Children begin to learn about place value from the time they are very young and they continue to make sense of our base ten number system through middle school. They use what they understand about numbers and place value to solve math problems. Young children will count by 1’s to solve simple addition and subtraction problems. Middle school students solve problems with decimals which requires them to understand that decimals are fractions whose denominator is a power of ten.
Learners can feel frustrated when math problems require an understanding of number that they have not yet attained. This is similar to asking children to read and comprehend a text that is beyond their current reading level or one that reflects a topic they know little about. When we observe how children solve a math problem we can gain a glimpse into their developing number sense and find the concepts that they are still working to understand.
For example, a child might be able to count 110 objects but when asked to record the amount the child might write, 10010 or 1010. Many of the mistakes children make are common as they develop their number sense. Through repeated experiences counting, representing numbers, solving math problems and discussing their ideas children can develop a strong number sense.
Place value is defined as, “the numerical value that a digit has by virtue of its position in a number”. Place value is made up of many smaller ideas and concepts about number that children need to put together to fully understand it. Most learners benefit from having explicit lessons related to place value followed by opportunities to practice new skills and solve problems.
Learners with language impairments or learning disabilities benefit from instruction that is individualized and explicit because they have difficulty processing information, organizing it, forming abstract ideas, storing and/or recalling information, and/or expressing their ideas. Some students also have fine and gross motor difficulties that make writing cumbersome so they benefit from using materials to visualize and solve math problems. We can help students develop a strong number sense by approaching place value through a series of small lessons so we can guided learners through the ways numbers can be written, represented and manipulated.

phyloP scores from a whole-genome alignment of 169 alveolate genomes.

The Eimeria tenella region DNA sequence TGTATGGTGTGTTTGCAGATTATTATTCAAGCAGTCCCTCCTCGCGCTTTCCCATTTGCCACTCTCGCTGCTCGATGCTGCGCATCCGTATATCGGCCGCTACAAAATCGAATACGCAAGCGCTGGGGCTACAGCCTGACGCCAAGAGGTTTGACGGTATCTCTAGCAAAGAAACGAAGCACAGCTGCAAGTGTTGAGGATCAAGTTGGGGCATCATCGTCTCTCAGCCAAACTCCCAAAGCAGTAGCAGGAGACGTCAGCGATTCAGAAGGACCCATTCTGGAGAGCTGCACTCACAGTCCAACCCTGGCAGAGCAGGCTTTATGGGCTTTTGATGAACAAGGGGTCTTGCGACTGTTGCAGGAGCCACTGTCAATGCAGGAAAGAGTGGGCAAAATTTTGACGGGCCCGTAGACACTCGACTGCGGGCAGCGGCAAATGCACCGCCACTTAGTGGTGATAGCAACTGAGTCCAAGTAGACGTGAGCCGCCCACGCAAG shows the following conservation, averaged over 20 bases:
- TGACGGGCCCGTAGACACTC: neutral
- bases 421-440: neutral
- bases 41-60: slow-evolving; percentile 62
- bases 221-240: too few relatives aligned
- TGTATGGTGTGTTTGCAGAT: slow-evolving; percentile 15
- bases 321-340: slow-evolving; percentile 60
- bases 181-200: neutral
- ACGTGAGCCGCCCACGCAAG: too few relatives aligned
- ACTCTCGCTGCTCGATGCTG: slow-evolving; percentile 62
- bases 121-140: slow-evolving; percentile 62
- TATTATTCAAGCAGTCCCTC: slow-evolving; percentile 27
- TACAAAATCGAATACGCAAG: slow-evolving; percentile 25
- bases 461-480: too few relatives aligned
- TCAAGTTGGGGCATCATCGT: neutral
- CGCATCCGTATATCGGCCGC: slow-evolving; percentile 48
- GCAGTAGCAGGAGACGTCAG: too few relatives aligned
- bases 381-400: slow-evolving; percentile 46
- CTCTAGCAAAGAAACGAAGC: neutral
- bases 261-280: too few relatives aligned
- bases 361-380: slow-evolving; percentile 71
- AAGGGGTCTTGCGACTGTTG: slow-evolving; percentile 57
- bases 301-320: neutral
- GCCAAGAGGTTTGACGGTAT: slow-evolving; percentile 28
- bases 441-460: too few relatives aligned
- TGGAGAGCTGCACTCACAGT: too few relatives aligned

Before students use the base ten blocks and the place value dice, we first use a variety of counters, snap cubes and Unifix cubes to solve word problems and represent numbers. Once students can count by 10s and 1’s and can easily represent and visualize numbers through 100 we begin to use the base ten blocks to work with quantities beyond 100.
The Place Value Tray
The place value tray contains the following items:
- Vocabulary cards
- Base Ten Blocks
- Place Value Dice
- Place Value Chips
- Felt numbers
Place Value Lessons and Activities:
- Introduce the materials and the vocabulary
- Identify the base ten blocks and the quantities they represent
- Use the felt numbers to label and name quantities.
- Use the base ten blocks to represent given numbers from 100-1000
- Use place value die to write and add numbers in expanded form, 500+30+7= 537.
- Use the place value dice or chips to write numbers in expanded notation, (5×100) + (3×10) + (7×1) = 537 (Middle school students learn scientific notation: 5.37 x 10^2)
- Use the place value dice or chips to practice addition by rolling twice or creating two numbers with the chips.
- Use the base ten block to model and visualize computation and word problems.
- The base ten blocks can also be used to visualize decimals when the 10×10 square is used to represent 1. The green bars become tenths and the yellow cubes hundredth.
The following teachers and educators have more information relating to place value ideas and number sense.
- Parent Resources from Youcubed.org
- The Importance of Visual Mathematics from Youcubed.org
- Expanded Form vs. Expanded Notation at Math Coach’s Corner
- The Difference Between Knowing and Understanding Place Value at Math Coach’s Corner